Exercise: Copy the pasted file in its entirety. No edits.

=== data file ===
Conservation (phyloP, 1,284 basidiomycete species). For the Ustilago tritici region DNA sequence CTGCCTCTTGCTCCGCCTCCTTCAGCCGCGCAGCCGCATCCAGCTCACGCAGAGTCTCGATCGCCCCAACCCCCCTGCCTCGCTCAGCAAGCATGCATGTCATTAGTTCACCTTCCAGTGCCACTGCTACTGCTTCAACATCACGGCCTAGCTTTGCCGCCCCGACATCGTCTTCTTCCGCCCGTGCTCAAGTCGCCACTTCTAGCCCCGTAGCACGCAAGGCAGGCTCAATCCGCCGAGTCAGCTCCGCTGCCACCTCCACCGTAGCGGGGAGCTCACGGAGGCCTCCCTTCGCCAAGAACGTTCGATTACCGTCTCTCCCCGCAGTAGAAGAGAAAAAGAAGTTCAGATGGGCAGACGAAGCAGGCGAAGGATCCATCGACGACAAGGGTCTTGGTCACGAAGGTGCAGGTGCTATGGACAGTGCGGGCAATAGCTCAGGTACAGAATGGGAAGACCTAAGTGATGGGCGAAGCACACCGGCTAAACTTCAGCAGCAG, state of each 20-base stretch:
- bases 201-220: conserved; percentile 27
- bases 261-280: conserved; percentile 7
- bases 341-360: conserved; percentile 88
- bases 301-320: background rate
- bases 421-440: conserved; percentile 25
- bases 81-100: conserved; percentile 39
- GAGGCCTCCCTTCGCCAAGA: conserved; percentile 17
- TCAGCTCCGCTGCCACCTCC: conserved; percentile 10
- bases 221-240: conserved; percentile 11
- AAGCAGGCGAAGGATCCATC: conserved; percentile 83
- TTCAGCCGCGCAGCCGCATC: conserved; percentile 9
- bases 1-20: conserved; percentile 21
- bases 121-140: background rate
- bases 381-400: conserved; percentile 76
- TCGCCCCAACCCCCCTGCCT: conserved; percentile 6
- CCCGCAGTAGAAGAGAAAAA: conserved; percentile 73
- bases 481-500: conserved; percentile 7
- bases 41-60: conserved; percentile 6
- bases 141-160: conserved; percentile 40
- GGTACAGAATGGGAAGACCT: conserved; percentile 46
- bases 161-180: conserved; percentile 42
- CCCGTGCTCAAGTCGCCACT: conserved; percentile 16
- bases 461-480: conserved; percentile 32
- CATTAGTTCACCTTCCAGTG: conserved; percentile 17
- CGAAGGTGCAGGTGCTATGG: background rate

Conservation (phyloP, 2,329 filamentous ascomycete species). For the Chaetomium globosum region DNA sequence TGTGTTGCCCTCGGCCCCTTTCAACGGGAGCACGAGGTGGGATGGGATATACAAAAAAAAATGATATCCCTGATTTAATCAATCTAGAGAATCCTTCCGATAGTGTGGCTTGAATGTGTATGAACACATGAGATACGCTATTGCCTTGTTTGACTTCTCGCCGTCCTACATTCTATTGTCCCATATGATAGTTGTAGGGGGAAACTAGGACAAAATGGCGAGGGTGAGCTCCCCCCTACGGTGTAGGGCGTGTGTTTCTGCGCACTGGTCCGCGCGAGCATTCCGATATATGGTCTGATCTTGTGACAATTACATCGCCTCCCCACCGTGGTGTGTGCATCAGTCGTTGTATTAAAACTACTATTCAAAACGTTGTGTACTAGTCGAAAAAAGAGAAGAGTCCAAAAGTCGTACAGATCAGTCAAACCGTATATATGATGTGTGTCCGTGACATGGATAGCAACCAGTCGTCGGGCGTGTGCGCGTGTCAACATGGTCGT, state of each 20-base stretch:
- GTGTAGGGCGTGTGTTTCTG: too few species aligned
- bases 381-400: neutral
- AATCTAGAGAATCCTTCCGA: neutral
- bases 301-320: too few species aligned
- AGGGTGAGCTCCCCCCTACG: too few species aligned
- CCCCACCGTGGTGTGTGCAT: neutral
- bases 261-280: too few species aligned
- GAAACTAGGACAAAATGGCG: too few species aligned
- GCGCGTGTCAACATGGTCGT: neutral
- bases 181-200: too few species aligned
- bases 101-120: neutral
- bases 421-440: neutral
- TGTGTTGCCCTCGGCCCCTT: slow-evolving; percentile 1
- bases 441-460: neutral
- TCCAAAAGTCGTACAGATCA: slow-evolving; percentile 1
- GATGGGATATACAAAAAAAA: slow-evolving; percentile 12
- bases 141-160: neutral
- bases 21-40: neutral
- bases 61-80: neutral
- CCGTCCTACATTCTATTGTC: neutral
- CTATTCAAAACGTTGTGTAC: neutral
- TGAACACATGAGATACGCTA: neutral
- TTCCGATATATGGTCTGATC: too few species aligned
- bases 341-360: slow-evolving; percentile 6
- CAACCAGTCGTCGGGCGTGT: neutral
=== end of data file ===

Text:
Conservation (phyloP, 1,284 basidiomycete species). For the Ustilago tritici region DNA sequence CTGCCTCTTGCTCCGCCTCCTTCAGCCGCGCAGCCGCATCCAGCTCACGCAGAGTCTCGATCGCCCCAACCCCCCTGCCTCGCTCAGCAAGCATGCATGTCATTAGTTCACCTTCCAGTGCCACTGCTACTGCTTCAACATCACGGCCTAGCTTTGCCGCCCCGACATCGTCTTCTTCCGCCCGTGCTCAAGTCGCCACTTCTAGCCCCGTAGCACGCAAGGCAGGCTCAATCCGCCGAGTCAGCTCCGCTGCCACCTCCACCGTAGCGGGGAGCTCACGGAGGCCTCCCTTCGCCAAGAACGTTCGATTACCGTCTCTCCCCGCAGTAGAAGAGAAAAAGAAGTTCAGATGGGCAGACGAAGCAGGCGAAGGATCCATCGACGACAAGGGTCTTGGTCACGAAGGTGCAGGTGCTATGGACAGTGCGGGCAATAGCTCAGGTACAGAATGGGAAGACCTAAGTGATGGGCGAAGCACACCGGCTAAACTTCAGCAGCAG, state of each 20-base stretch:
- bases 201-220: conserved; percentile 27
- bases 261-280: conserved; percentile 7
- bases 341-360: conserved; percentile 88
- bases 301-320: background rate
- bases 421-440: conserved; percentile 25
- bases 81-100: conserved; percentile 39
- GAGGCCTCCCTTCGCCAAGA: conserved; percentile 17
- TCAGCTCCGCTGCCACCTCC: conserved; percentile 10
- bases 221-240: conserved; percentile 11
- AAGCAGGCGAAGGATCCATC: conserved; percentile 83
- TTCAGCCGCGCAGCCGCATC: conserved; percentile 9
- bases 1-20: conserved; percentile 21
- bases 121-140: background rate
- bases 381-400: conserved; percentile 76
- TCGCCCCAACCCCCCTGCCT: conserved; percentile 6
- CCCGCAGTAGAAGAGAAAAA: conserved; percentile 73
- bases 481-500: conserved; percentile 7
- bases 41-60: conserved; percentile 6
- bases 141-160: conserved; percentile 40
- GGTACAGAATGGGAAGACCT: conserved; percentile 46
- bases 161-180: conserved; percentile 42
- CCCGTGCTCAAGTCGCCACT: conserved; percentile 16
- bases 461-480: conserved; percentile 32
- CATTAGTTCACCTTCCAGTG: conserved; percentile 17
- CGAAGGTGCAGGTGCTATGG: background rate

Conservation (phyloP, 2,329 filamentous ascomycete species). For the Chaetomium globosum region DNA sequence TGTGTTGCCCTCGGCCCCTTTCAACGGGAGCACGAGGTGGGATGGGATATACAAAAAAAAATGATATCCCTGATTTAATCAATCTAGAGAATCCTTCCGATAGTGTGGCTTGAATGTGTATGAACACATGAGATACGCTATTGCCTTGTTTGACTTCTCGCCGTCCTACATTCTATTGTCCCATATGATAGTTGTAGGGGGAAACTAGGACAAAATGGCGAGGGTGAGCTCCCCCCTACGGTGTAGGGCGTGTGTTTCTGCGCACTGGTCCGCGCGAGCATTCCGATATATGGTCTGATCTTGTGACAATTACATCGCCTCCCCACCGTGGTGTGTGCATCAGTCGTTGTATTAAAACTACTATTCAAAACGTTGTGTACTAGTCGAAAAAAGAGAAGAGTCCAAAAGTCGTACAGATCAGTCAAACCGTATATATGATGTGTGTCCGTGACATGGATAGCAACCAGTCGTCGGGCGTGTGCGCGTGTCAACATGGTCGT, state of each 20-base stretch:
- GTGTAGGGCGTGTGTTTCTG: too few species aligned
- bases 381-400: neutral
- AATCTAGAGAATCCTTCCGA: neutral
- bases 301-320: too few species aligned
- AGGGTGAGCTCCCCCCTACG: too few species aligned
- CCCCACCGTGGTGTGTGCAT: neutral
- bases 261-280: too few species aligned
- GAAACTAGGACAAAATGGCG: too few species aligned
- GCGCGTGTCAACATGGTCGT: neutral
- bases 181-200: too few species aligned
- bases 101-120: neutral
- bases 421-440: neutral
- TGTGTTGCCCTCGGCCCCTT: slow-evolving; percentile 1
- bases 441-460: neutral
- TCCAAAAGTCGTACAGATCA: slow-evolving; percentile 1
- GATGGGATATACAAAAAAAA: slow-evolving; percentile 12
- bases 141-160: neutral
- bases 21-40: neutral
- bases 61-80: neutral
- CCGTCCTACATTCTATTGTC: neutral
- CTATTCAAAACGTTGTGTAC: neutral
- TGAACACATGAGATACGCTA: neutral
- TTCCGATATATGGTCTGATC: too few species aligned
- bases 341-360: slow-evolving; percentile 6
- CAACCAGTCGTCGGGCGTGT: neutral